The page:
5 minute read
3 common legal mistakes small business owners make and how to avoid them
The day to day running of a small business is time consuming enough without having to worry about the small print and staying on top of updates. Below is advice covering three common situations affecting businesses (including franchisees) and how to handle them.
- Not taking care of the small print
It may be called ‘small’ print, but not paying attention to the exact terms and conditions set out in shareholder agreements, service and supplier contracts can cause big problems further down the line. All agreements and contracts must be fit for purpose for short and potentially long term obligations, so it is important to for franchisees to understand what it is they are agreeing to. Having a legal expert draft or review contract terms can hugely improve the prospects of a business and strengthen its position.
2. Ignoring emerging technology
We are fortunate enough (or unfortunate enough, depending on your point of view!) to be experiencing a period of unprecedented change. Technological developments are accelerating at such a pace that some businesses are struggling to keep up. Keeping on top of emerging technology is one thing, but understanding the potential impact on your business might be the difference between staying ahead and falling behind the competition in the market. In particular, the next five or so years are predicted to see artificial intelligence (AI) and machine learning gathering pace. This and other new technology creates opportunities for businesses to provide faster and ultimately more cost effective services.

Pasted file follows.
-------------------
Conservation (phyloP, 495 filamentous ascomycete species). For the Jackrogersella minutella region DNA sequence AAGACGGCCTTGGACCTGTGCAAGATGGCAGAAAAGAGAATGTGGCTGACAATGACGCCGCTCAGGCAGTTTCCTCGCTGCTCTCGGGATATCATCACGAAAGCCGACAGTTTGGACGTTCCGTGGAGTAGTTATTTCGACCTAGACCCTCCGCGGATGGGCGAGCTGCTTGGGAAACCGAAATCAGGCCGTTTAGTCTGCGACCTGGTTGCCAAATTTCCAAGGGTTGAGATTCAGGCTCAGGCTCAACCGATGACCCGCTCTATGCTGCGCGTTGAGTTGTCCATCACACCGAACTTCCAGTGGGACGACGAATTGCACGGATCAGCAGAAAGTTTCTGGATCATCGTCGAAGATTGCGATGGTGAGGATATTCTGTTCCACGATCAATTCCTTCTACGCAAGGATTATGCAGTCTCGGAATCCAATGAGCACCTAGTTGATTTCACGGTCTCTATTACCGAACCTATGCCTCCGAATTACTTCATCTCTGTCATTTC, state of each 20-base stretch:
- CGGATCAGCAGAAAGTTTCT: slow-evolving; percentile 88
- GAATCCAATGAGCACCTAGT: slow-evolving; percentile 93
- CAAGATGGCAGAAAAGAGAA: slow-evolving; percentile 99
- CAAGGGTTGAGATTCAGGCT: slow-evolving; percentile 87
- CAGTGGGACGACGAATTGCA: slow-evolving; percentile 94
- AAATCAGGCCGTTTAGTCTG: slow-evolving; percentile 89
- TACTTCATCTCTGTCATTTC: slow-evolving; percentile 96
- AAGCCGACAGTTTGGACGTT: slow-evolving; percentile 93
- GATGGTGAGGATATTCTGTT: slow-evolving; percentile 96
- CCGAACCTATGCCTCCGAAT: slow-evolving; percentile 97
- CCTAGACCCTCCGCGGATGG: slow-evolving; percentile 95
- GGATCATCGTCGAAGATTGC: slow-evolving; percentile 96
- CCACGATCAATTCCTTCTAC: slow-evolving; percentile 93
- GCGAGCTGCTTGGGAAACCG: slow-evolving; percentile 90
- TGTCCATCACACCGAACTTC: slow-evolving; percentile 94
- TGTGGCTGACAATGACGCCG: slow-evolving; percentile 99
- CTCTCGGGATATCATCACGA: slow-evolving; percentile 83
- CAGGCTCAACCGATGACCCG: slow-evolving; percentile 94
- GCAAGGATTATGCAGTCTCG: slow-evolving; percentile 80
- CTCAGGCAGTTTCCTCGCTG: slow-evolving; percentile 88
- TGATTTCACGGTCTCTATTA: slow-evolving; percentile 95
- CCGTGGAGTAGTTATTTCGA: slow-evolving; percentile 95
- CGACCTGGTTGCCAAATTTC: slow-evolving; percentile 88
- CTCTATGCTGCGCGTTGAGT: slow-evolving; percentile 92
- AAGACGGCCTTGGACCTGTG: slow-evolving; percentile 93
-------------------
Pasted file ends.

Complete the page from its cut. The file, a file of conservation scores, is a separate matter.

3. Avoid terminating a business contract without legal advice
Fiona Blakeborough, a dispute resolution specialist recommends avoiding terminating a business contract without first seeking legal advice. For example, if a franchisee was to wrongfully terminate a contract, they could find themselves in serious hot water as the terminated party would be entitled to pursue damages. This would be an added and unnecessary expense that could grossly impact on the success of your business. A quick call to review your situation might cost £100 compared to a potential fee of £30K+ if a dispute leads to litigation. An experienced solicitor will advise on dispute resolution options to help secure reasonable settlements and avoid costly blowouts.